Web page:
Hall County and Gainesville school systems are part of 11 districts statewide to be selected for the Georgia Road to College grant, $2.6 million distributed through the College Board from the Goizueta Foundation of Atlanta.
The primary purpose behind the funding is to increase student participation and success in college-level courses, then encourage students to attend and complete some form of post-secondary education. In fact, many students can receive college credit for Advanced Placement coursework, depending on their score on the final AP exam.
The training of select teachers and administrators in middle and high schools is supposed to have the teachers work hand-in-hand so there is a natural progression in education as a student passes through grade levels.
“We know that we can’t plop a junior in high school down in this most rigorous course and expect them to be successful unless we have carefully prepared them along the way,” said Sally Krisel, director of innovative and advanced programs with Hall County schools.
Krisel calls the collaboration between teachers and administrators at different grade levels “vertical teaming.”
Both school systems will have several administrators and teachers begin training over the summer.
Jamey Moore, director of curriculum and instruction with the Gainesville school system, said teachers involved with the program are partnering with Buford City schools for training. Workshop topics include “Setting the Cornerstones,” “Effective Thinking Strategies” and “Reflection and Action Planning.”
The training is conducted through the College Board.
“(The grant) doesn’t just impact AP classes,” he explained. “They’re working on creating the pipeline for those classes.”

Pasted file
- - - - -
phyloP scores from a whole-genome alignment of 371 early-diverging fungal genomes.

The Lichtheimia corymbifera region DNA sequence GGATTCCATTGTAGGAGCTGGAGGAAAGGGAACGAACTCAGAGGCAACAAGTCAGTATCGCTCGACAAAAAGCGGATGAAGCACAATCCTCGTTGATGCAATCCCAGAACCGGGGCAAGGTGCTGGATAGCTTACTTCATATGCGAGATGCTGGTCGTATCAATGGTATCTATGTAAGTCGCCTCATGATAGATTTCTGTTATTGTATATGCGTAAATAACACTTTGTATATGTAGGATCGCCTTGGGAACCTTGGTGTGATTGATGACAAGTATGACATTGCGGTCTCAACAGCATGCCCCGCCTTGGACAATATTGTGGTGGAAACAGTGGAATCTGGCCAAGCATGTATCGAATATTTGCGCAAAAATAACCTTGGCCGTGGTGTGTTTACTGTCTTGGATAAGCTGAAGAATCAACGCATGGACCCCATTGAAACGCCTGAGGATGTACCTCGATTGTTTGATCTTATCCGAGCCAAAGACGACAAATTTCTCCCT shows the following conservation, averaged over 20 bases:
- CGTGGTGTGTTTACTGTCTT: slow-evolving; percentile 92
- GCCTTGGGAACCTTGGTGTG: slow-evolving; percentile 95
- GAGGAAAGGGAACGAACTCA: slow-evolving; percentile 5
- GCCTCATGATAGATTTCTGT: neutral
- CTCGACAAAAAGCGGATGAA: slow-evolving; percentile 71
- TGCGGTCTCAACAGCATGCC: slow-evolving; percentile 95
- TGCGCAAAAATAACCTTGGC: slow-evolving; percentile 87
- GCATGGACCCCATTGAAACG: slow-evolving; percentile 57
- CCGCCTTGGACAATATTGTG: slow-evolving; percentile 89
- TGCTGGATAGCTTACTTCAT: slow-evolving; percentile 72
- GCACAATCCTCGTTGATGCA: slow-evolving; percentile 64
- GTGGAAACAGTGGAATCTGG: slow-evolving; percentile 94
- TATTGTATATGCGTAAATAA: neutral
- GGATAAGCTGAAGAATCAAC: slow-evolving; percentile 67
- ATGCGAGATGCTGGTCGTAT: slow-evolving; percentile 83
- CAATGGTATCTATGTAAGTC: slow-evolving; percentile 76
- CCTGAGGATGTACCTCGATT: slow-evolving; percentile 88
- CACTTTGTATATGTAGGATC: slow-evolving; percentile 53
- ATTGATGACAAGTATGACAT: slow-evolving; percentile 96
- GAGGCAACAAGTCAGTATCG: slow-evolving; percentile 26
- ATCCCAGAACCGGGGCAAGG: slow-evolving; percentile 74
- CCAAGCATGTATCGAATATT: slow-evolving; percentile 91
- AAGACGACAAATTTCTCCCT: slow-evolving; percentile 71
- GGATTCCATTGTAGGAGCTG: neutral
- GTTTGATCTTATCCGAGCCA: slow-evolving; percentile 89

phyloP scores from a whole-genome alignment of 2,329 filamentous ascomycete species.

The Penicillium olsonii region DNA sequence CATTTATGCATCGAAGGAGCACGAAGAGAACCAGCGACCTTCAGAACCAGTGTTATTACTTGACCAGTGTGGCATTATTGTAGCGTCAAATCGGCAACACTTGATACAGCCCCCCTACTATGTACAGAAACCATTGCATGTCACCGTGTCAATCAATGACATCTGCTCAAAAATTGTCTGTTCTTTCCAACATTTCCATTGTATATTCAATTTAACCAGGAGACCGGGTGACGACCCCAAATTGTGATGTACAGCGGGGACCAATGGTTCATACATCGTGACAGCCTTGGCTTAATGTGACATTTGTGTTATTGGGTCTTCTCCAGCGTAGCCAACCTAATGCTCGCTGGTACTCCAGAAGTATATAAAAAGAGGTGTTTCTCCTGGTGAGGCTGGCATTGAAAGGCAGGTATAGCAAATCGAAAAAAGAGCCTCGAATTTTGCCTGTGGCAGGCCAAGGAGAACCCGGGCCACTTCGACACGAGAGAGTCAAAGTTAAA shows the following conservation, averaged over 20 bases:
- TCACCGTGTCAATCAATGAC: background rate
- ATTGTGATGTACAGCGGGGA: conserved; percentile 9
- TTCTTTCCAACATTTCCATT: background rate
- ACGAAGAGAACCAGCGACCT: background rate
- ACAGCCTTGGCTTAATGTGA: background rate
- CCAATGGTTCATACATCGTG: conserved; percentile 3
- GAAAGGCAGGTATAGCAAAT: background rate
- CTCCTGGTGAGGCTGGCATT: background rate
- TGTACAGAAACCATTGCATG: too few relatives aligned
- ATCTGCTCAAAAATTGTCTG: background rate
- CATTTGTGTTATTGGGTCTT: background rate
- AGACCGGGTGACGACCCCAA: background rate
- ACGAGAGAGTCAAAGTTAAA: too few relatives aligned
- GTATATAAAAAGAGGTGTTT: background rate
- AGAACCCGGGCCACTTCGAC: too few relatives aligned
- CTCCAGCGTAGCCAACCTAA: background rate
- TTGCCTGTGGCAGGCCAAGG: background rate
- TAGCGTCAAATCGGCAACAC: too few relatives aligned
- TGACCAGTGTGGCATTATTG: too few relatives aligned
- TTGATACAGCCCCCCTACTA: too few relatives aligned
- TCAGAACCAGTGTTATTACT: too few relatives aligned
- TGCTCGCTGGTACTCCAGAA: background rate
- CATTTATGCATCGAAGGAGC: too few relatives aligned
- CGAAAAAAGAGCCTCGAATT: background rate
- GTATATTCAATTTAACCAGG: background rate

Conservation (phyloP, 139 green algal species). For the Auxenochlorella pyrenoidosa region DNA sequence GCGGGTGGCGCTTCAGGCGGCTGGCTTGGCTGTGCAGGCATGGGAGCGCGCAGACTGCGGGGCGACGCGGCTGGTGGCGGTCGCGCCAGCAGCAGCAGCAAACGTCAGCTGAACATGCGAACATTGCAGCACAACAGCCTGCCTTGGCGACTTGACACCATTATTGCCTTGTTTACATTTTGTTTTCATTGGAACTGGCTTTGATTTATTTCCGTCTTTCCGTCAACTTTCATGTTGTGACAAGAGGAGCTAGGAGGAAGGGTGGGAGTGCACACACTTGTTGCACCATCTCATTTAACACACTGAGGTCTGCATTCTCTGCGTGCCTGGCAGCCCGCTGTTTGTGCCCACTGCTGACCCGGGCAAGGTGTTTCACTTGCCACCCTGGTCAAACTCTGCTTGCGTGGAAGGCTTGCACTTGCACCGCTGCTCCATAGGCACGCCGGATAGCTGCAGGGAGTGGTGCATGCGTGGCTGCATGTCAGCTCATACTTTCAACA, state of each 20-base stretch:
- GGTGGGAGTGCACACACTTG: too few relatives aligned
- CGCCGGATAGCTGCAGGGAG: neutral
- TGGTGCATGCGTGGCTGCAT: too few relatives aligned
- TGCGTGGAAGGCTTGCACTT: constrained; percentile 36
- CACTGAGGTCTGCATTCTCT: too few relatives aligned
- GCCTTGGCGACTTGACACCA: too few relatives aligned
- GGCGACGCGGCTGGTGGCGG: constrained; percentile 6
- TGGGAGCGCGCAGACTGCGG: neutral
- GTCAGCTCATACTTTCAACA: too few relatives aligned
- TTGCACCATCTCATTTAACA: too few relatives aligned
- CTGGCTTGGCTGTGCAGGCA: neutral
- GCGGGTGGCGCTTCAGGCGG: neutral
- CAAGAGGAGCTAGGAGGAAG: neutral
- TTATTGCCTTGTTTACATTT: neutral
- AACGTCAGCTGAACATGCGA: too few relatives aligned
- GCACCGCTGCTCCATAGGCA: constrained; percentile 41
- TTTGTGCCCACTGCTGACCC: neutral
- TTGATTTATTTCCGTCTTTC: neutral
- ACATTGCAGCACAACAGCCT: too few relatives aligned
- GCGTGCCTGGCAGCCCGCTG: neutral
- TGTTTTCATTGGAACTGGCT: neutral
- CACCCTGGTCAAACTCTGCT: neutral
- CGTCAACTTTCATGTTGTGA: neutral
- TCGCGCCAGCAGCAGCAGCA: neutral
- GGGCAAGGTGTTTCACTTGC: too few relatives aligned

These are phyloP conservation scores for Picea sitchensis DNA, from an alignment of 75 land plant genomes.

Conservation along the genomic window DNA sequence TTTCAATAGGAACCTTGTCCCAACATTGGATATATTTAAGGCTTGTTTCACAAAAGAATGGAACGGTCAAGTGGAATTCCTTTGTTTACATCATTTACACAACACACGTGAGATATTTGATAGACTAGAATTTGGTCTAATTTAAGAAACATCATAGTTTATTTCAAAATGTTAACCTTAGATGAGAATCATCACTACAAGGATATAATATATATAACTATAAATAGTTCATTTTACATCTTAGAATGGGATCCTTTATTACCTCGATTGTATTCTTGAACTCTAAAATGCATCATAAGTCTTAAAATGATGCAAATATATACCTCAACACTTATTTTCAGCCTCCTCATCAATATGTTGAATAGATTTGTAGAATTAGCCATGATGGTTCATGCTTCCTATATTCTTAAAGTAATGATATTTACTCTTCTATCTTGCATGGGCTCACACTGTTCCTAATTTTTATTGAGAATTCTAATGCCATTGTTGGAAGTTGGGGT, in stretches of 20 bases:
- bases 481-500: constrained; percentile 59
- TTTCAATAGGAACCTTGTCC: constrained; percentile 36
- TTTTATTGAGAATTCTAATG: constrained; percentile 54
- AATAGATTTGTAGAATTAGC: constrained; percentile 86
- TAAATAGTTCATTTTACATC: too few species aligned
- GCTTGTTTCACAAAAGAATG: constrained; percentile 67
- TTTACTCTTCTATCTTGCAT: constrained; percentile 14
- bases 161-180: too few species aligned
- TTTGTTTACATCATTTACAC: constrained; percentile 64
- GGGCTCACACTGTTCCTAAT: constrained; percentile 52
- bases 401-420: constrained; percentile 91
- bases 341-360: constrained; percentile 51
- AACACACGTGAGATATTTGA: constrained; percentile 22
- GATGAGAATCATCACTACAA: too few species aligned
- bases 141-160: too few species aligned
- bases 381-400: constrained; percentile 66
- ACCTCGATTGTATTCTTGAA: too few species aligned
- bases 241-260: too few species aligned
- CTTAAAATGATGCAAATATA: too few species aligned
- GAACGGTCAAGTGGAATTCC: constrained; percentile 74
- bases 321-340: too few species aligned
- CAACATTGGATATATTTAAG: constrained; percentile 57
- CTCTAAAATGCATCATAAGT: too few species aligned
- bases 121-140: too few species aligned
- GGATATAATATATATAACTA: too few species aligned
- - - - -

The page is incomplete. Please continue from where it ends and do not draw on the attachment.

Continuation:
The Goizueta Foundation was developed to help Hispanic students in doing well in school, and moving on to postsecondary education. While the grant money comes from the foundation, and went to school districts with a high level of Hispanic students, both Moore and Krisel said that all students benefit.
“It is an important goal for all of us to have all of our students prepared to achieve at whatever is this highest level that they aspire to,” Krisel said.
“The foundation itself is set up to try to increase that pipeline of (Hispanic) students. And they know that by doing that, and choosing schools that have higher Hispanic populations, that more Hispanic students will end up in AP coursework, and have more opportunities for college,” Moore said. “Nonetheless, the grant itself doesn’t target any group. It ends up impacting all students.”
Both Krisel and Moore pointed out that typically all students benefit from any particular program, whether or not it is aimed at a certain group.
“For the most part, in the partnerships we have, we’re trying to meet the needs of the full range of demographics,” Moore said.
In Gainesville City schools, there are just more than 4,000 Hispanic students, 56 percent of the total student population. In 2013, there were 31 students identifying as Hispanic out of the 227 taking AP exams.
For Hall County, 38 percent of its total student population is Hispanic. Numbers were not available on how many students took AP classes. There are approximately 27,000 students in Hall schools, Krisel said.
The grant, administered by the College Board, will cover three years of training stipends. It’s part of the Georgia Road to College initiative, which was developed to encourage student participation in AP courses, thus increasing college readiness, “particularly in districts serving large or rapidly growing Latino student populations,” according to a College Board press release.
Along with Hall and Gainesville schools, the grant covers Atlanta, Buford, Cherokee, Cobb, Dalton, Forsyth, Fulton, Gwinnett and Valdosta school districts.